Japan's military and scientists race to find Legion's weakness, but have so far found only one clue: the smaller symbiotic Legion are attracted to any electromagnetic source, such as a power line. While this may enable the army to distract them, it has the unfortunate side-effect of drawing them to Tokyo. Asagi visits the ruined city where Gamera lies comatose and as she tries to reach out to him, the orihalcum pendant that enables their bond shatters. Gamera awakens, but at the sacrifice of his human connection.

Legion marches on to Tokyo with the intention of planting a third and final flower, but Gamera heads her off in the outskirts. She spawns a swarm of insect soldiers against him, but the military manages to draw them off and destroy them with an electric distraction. Gamera and Legion fight all over the suburbs, and the military lobs a few missiles at Legion in aid. Finally, Gamera manages to tear off Legion's horn, and she momentarily collapses in defeat. Suddenly, Legion rises up and fires laser whips from her stump into Gamera. On the verge of defeat, Gamera then looks into the sky and roars, and light begins to shine down upon him. As Legion closes in, Gamera's chest opens up and fires a powerful plasma beam. Legion is hit by the blast and is blown apart.

Gamera glances toward the human onlookers, and then ascends into the morning sky. As they watch Gamera fades into the distance, mankind is unsettled by his power, and trembles lest he should ever view humanity as an enemy.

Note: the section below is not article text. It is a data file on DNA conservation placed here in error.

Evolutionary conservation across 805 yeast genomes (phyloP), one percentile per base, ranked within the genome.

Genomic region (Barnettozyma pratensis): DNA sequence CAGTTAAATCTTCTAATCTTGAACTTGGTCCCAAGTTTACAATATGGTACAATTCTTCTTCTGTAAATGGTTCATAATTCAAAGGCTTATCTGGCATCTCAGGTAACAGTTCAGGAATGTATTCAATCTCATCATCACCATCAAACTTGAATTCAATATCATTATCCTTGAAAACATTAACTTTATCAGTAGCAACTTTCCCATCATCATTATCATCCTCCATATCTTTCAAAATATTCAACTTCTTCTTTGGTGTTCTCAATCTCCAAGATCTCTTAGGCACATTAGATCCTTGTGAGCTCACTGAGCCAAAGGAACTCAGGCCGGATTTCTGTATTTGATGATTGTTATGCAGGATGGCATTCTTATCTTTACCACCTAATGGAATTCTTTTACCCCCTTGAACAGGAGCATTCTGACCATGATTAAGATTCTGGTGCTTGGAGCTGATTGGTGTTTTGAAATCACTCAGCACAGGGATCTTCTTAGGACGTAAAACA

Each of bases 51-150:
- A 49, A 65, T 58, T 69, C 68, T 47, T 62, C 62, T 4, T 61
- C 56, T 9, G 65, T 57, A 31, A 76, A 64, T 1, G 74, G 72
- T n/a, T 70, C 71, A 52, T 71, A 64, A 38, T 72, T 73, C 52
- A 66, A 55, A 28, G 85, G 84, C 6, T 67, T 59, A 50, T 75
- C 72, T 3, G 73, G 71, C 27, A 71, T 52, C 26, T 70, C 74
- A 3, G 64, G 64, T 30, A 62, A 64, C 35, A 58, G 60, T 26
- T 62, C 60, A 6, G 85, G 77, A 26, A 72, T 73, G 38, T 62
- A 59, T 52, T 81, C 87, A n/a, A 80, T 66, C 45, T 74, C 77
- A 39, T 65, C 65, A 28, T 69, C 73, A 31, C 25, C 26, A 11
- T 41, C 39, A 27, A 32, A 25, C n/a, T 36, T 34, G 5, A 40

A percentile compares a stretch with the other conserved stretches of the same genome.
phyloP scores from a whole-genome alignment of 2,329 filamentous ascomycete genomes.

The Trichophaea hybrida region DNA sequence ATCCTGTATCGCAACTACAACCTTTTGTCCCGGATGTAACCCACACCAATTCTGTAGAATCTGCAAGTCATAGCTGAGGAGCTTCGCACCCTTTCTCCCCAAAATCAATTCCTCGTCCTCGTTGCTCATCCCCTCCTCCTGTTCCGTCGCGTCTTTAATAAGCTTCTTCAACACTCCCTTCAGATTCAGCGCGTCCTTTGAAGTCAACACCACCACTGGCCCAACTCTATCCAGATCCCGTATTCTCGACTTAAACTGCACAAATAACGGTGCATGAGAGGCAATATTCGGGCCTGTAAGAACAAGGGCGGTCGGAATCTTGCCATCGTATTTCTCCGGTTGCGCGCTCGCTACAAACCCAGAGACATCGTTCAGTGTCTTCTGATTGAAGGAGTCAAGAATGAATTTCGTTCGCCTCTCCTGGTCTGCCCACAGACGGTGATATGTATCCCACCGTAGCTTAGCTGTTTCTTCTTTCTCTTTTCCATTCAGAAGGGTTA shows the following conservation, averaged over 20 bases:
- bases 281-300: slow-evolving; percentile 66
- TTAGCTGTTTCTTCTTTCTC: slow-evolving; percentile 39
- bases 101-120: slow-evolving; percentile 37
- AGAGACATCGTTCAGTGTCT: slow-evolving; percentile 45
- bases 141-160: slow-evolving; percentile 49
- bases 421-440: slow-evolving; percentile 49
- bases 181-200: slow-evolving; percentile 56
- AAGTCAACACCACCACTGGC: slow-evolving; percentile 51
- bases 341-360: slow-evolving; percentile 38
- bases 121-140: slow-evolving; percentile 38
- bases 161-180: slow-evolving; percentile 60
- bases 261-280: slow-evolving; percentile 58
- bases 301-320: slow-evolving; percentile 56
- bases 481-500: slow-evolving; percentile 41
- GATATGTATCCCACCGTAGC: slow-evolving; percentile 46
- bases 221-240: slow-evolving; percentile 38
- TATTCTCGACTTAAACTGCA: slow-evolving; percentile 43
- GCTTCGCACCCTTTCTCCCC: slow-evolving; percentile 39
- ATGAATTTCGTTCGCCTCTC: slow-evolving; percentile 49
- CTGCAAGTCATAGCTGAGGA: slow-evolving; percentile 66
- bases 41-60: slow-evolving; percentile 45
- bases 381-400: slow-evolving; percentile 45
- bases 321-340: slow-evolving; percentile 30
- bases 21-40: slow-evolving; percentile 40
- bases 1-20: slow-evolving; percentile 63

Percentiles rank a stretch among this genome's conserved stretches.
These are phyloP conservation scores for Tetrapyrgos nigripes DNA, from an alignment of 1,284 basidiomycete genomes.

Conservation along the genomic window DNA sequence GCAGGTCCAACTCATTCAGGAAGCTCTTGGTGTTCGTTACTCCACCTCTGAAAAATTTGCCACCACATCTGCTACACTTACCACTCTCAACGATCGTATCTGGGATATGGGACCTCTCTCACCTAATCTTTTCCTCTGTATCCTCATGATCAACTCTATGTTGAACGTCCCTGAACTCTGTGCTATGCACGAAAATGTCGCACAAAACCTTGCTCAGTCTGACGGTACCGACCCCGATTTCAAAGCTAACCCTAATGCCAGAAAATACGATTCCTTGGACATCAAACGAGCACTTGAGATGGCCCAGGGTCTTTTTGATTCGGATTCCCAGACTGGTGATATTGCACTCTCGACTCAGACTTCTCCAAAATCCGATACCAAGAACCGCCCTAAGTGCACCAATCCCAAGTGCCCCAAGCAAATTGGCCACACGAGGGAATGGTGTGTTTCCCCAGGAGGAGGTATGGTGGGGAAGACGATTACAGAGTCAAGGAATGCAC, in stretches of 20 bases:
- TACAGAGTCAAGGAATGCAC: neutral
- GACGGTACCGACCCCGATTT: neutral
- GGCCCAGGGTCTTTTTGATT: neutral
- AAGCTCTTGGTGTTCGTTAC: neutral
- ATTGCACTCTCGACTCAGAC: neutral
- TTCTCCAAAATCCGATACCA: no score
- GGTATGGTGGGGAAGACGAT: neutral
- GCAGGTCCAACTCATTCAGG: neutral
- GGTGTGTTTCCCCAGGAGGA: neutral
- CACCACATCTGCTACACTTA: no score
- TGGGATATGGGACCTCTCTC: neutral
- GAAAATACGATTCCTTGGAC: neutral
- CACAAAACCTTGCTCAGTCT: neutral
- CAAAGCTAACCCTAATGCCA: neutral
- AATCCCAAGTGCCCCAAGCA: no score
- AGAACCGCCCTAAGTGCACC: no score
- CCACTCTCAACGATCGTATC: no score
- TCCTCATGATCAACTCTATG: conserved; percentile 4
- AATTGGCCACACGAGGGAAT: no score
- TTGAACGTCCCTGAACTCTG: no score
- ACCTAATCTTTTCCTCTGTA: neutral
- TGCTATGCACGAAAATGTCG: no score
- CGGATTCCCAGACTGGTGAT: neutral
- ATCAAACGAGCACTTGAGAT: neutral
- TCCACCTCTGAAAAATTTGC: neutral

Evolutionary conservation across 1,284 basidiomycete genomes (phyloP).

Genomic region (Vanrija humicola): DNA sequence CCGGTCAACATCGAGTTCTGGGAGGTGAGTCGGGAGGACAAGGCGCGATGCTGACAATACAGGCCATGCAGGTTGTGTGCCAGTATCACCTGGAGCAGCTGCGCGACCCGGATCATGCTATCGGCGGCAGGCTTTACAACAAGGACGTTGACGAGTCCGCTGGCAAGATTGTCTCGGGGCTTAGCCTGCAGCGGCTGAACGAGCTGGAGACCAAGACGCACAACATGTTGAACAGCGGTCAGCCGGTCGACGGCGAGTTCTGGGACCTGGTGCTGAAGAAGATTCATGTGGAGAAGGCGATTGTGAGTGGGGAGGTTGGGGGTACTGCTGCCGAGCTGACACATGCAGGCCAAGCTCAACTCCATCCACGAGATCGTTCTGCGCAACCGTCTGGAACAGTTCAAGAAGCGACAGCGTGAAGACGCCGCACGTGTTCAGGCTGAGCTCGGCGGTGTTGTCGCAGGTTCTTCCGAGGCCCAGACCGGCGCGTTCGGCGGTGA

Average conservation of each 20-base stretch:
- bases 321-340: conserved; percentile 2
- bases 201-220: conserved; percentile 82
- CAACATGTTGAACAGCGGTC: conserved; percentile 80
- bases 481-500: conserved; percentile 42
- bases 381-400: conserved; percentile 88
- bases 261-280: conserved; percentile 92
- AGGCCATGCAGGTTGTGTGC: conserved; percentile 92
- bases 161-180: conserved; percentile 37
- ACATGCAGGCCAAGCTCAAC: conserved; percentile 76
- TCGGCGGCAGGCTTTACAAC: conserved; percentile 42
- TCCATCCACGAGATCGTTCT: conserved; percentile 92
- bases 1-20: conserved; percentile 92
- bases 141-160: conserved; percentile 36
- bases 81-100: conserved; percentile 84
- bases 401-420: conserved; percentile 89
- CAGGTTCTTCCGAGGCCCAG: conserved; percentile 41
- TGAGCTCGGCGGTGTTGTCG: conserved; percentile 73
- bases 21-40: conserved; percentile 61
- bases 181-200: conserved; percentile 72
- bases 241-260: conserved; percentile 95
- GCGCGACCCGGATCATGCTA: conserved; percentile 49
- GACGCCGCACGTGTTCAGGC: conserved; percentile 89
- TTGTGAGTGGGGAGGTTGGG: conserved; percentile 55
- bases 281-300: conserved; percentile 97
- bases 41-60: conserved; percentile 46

Cast[edit]

  • Toshiyuki Nagashima as Colonel Watarase
  • Miki Mizuno as Midori Honami
  • Tamotsu Ishibashi as Hanatani
  • Mitsuru Fukikoshi as Obitsu
  • Ayako Fujitani as Asagi Kusanagi, a young girl with a spiritual connection to Gamera.
  • Yusuke Kawazu as Nojiri
  • Akira Ohashi as Gamera - The film's titular kaiju, Gamera is a giant fire-breathing turtle that was created thousands of years ago by an advanced civilization to defend the Earth from world-threatening forces.
  • Mizuho Yoshida as Legion - The main villain, Legion is a race of extraterrestrials that resemble ants which travel across the galaxy to colonize unsuspecting planets, killing off the native populace in the process.
  • Yukijirō Hotaru as Osako

Release[edit]

Gamera 2: Attack of Legion was released theatrically in Japan on July 13, 1996 where it was distributed by Toho.[1] It was released directly to video in the United States in 2003 by ADV Films.[1]

Reception[edit]

The film was the first daikaiju film to win the Nihon SF Taisho Award (the Japanese Nebula Award) in 1996.[2] This decision sparked a fierce debate in the Japanese Science Fiction community, with many critics arguing that it signaled the death of Japanese SF literature.[3]

See also[edit]

References[edit]

Footnotes[edit]

  1. ^ a b c d e f g h i Galbraith IV 2008, p. 395.
  2. ^ "日本SF大賞" (in Japanese). Science Fiction Writers of Japan. Retrieved June 1, 2009. 
  3. ^ Bolton, Christopher. Robot Ghosts and Wired Dreams: Japanese Science Fiction from Origins to Anime University of Minnesota Press, 2007. (ISBN 1452913463)

Sources[edit]

External links[edit]